• 2010: OCCAM Visiting Fellow, University of Oxford.

Selected publications and creative works (Research Outputs)

  • Schneider, M. T., Zhang, J., Crisco, J. J., Weiss, A.-P. C., Ladd, A. L., Mithraratne, K., ... Besier, T. (2017). Trapeziometacarpal joint contact varies between men and women during three isometric functional tasks. Medical Engineering and Physics, 50, 43-49. 10.1016/j.medengphy.2017.09.002
    Other University of Auckland co-authors: Kumar Mithraratne, Thor Besier, Marco Schneider, Ju Zhang
  • Goh, C. M., Nielsen, P. M. F., & Nash, M. P. (2017). A stabilised mixed meshfree method for incompressible media: Application to linear elasticity and stokes flow. Computer Methods in Applied Mechanics and Engineering10.1016/j.cma.2017.10.002
    Other University of Auckland co-authors: Martyn Nash
  • Kruger, J. A., Budgett, S. C., Wong, V., Nielsen, P. M. F., Nash, M. P., Smalldridge, J., ... Taberner, A. J. (2017). Characterizing levator-ani muscle stiffness pre- and post-childbirth in European and Polynesian women in New Zealand: A pilot study. Acta Obstetricia et Gynecologica Scandinavica, 96 (10), 1234-1242. 10.1111/aogs.13186
    Other University of Auckland co-authors: Jennifer Kruger, Stephanie Budgett, Martyn Nash, Jackie Smalldridge, Andrew Taberner
  • Johnston, C. M., Nielsen, P. M. F., Taberner, A. J., & Hunter, I. W. (2017). Vapor pressure thermometry at room temperature. I2MTC 2017 - 2017 IEEE International Instrumentation and Measurement Technology Conference, Proceedings. 10.1109/I2MTC.2017.7969857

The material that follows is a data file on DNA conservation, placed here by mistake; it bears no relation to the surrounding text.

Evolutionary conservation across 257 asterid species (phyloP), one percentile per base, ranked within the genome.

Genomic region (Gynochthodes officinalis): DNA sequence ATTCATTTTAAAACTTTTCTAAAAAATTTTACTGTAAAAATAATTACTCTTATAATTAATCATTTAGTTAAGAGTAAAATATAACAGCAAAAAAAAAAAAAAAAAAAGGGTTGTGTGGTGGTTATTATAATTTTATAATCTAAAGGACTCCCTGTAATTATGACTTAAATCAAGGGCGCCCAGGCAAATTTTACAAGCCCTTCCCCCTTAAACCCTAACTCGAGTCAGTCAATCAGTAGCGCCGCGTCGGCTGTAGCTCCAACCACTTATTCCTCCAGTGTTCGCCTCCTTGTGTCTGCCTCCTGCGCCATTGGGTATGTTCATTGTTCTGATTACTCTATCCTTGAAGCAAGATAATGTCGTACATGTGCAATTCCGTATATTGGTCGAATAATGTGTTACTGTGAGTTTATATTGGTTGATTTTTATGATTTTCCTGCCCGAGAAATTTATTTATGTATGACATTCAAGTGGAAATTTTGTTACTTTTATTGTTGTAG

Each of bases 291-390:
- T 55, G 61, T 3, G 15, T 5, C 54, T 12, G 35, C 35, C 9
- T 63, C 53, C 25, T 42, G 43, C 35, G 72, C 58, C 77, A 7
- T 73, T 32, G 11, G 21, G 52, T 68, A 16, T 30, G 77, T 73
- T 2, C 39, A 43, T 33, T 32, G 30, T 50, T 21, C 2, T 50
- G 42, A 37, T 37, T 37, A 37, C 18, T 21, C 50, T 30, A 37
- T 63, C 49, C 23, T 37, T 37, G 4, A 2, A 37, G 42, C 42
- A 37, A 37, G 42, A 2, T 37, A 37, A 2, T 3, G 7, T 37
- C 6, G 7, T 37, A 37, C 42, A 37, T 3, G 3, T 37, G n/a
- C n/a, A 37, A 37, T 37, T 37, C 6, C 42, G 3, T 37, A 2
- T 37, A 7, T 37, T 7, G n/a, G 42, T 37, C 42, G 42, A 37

Other University of Auckland co-authors: Andrew Taberner
  • Wittek, A., Joldes, G., Nielsen, P. M. F., Doyle, B. J., & Miller, K. (2017). Computational biomechanics for medicine: From algorithms to models and applications. 10.1007/978-3-319-54481-6
  • Puhulwelle Gamage, N. T., Knutsen, A. K., Pham, D. L., Taberner, A. J., Nash, M. P., & Nielsen, P. M. F. (2017). Abusive head trauma: Developing a computational adult head model to predict brain deformations under mild accelerations. Computational Biomechanics for Medicine: From Algorithms to Models and Applications (pp. 147-157). 10.1007/978-3-319-54481-6_13
    Other University of Auckland co-authors: Martyn Nash, Andrew Taberner
  • HajiRassouliha, A., Taberner, A. J., Nash, M. P., & Nielsen, P. M. F. (2017). Subpixel phase-based image registration using Savitzky-Golay differentiators in gradient-correlation. Computer Vision and Image Understanding10.1016/j.cviu.2017.11.003
    Other University of Auckland co-authors: Martyn Nash, Amir Haji Rassouliha, Andrew Taberner
  • Flynn, C., Nazari, M. A., Perrier, P., Fels, S., Nielsen, P. M. F., & Payan, Y. (2017). Computational Modeling of the Passive and Active Components of the Face. Biomechanics of Living Organs: Hyperelastic Constitutive Laws for Finite Element Modeling (pp. 377-394). 10.1016/B978-0-12-804009-6.00018-3


Contact details

Primary location

Level 5, Room 511
New Zealand

Social links